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    4 Home Improvement Projects That Don't Increase Home Value

    Posted by Sophie Bousset on Sep 17, 2019 1:23:00 AM
    Sophie Bousset
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    Last week, we gave you a breakdown of the home improvement projects that provide the biggest boost to home value. Now that we've hopefully got you thinking about ways to maximize your biggest investment's value, let's make sure you're also aware of the "improvements" to avoid — those that either don't have great ROI or even lower your home value. (Surprising, we know. But they're real and, sadly, some homeowners do fall prey to them.) 

    1. Unusual Paints, Trims, and Other Upgrades

    It's usually best to keep quirky flourishes to a minimum so that your house will appeal to as many buyers as possible, increasing demand and valuation, explains Maximum Real Estate Exposure. The reasoning? You want to make it as easy as possible for prospective buyers to imagine themselves living here. That's considerably harder to do with brightly colored walls, quirky light fixtures, fun colored trims, or themed children's rooms, amongst other original ideas. 

    Pro tip: Really love that shade of eggplant? Go for it! This is your home, after all. Just know that you will likely need to paint over it with a more neutral shade once you're ready to sell. 


    Bedroom to home office renovation2. Bedroom to Office Renovation

    We know it sounds genius. You have a free bedroom. You need an office. Just add a desk and a printer and you're good to go! The caveat? Most people looking to buy a home are not looking for a home office they're looking for a certain bedroom count to accommodate their family, and it's hard to imagine Junior sleeping next to your shredder. If you still want to go through with it, avoid doing anything beyond moving old furniture out and adding office furnishings. Without any big changes or renovations, it should be relatively easy for an indoor decorator to "stage" the room with stand-in pieces when you start showing the house. 



    3. Pools & Hot Tubs

    Depending on where you live, adding a pool may not be a good move. Sure, they're appropriate in warm climates where pools abound. But in cooler areas? And who wants to take on the year-round maintenance? The best litmus test is to see what the other houses in your neighborhood or area have. If they all have a pool, go for it. If not, it's best to consider how much you want and will really use the pool. Worst case scenario, the buyer may insist that you tear it out as part of negotiations, per The Balance. The two exceptions: hot tubs and above ground pools. Both will nearly always cause issues with a home sale. The latter are particularly troublesome and could severely hurt your valuation since many people consider them eye sores.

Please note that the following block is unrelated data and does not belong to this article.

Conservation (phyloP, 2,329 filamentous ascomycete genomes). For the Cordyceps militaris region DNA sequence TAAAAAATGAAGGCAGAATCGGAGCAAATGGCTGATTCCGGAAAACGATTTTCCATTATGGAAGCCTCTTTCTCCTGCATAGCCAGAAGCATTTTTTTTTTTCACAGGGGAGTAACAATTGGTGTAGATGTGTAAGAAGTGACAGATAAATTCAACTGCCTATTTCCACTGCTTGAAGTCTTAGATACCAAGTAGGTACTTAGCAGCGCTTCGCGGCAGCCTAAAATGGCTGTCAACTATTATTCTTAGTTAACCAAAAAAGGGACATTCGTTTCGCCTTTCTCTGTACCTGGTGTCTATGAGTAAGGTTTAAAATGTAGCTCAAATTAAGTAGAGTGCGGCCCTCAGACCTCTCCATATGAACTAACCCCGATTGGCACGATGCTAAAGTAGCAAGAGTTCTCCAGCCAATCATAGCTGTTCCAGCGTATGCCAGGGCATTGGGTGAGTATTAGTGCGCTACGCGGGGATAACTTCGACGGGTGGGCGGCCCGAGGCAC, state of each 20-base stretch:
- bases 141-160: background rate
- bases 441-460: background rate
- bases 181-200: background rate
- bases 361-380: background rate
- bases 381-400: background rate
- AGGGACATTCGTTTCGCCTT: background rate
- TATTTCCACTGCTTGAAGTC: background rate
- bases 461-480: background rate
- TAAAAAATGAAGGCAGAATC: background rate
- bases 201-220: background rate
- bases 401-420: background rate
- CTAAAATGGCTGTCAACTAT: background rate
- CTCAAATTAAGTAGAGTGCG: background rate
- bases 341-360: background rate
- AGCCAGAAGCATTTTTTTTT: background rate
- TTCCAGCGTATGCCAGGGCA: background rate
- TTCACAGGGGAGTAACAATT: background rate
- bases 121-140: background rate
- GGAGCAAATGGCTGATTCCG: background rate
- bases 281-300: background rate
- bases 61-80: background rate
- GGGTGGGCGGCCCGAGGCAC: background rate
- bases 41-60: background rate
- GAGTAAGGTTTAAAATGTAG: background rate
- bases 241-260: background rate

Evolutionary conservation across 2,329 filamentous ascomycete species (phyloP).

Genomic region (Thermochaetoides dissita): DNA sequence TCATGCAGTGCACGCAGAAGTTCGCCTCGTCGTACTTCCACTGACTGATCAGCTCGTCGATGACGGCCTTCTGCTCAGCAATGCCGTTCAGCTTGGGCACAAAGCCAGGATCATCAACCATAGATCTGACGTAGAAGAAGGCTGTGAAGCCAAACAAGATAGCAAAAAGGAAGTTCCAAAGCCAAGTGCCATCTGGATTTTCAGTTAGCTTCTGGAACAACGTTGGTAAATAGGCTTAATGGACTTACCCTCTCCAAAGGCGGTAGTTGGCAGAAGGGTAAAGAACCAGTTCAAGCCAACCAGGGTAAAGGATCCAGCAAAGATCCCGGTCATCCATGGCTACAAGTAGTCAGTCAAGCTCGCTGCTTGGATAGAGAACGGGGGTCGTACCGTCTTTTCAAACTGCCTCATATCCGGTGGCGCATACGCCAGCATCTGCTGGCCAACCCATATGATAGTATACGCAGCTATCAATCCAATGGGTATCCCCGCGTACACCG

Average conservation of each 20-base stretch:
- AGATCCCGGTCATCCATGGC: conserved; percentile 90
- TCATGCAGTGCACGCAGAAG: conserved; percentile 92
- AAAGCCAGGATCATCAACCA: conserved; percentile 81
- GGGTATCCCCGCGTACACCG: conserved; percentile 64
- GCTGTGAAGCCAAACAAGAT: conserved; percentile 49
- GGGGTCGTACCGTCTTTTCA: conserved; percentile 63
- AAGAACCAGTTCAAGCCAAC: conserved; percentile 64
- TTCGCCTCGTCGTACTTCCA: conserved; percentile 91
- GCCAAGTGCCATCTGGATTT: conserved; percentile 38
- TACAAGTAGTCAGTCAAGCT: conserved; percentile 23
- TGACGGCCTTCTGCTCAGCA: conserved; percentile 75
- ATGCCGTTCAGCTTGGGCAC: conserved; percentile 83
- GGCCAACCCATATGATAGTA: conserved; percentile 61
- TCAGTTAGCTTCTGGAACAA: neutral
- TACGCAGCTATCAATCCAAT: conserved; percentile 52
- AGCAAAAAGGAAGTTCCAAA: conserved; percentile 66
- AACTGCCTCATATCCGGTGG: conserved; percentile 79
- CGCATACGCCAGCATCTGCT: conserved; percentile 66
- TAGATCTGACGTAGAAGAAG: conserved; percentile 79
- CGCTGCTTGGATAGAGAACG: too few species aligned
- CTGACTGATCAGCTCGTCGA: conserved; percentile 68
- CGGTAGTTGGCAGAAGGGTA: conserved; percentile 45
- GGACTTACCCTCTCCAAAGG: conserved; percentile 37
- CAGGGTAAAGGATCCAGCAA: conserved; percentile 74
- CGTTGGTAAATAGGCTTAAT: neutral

Pro tip: Portable hot tubs can be a great alternative. Simply take them with you when you move.


    Removing a closet from your home4. Converting a Closet or Garage

    According to Maximum Real Estate Exposure, people like closets and garages, and they expect their new home to have the usual accommodations. Sure, removing that closet may make your room bigger, but not everyone will care about that more than having built-in storage. The same goes for turning your garage into a gym or something else. Most people simply want a garage to park their car and store their stuff in, and will be less inclined to submit an offer for a house that does not support those uses. 


    There are a number of other projects that either don't recoup most of their cost or lower your home value that we couldn't include here, but if you focus on small, gradual renovations you will typically be fine. For a more comprehensive list of projects to be careful with, check out the Ultimate Guide to Maximizing Home Value©


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    Topics: home maintenance, home improvement, remodeling, selling your home


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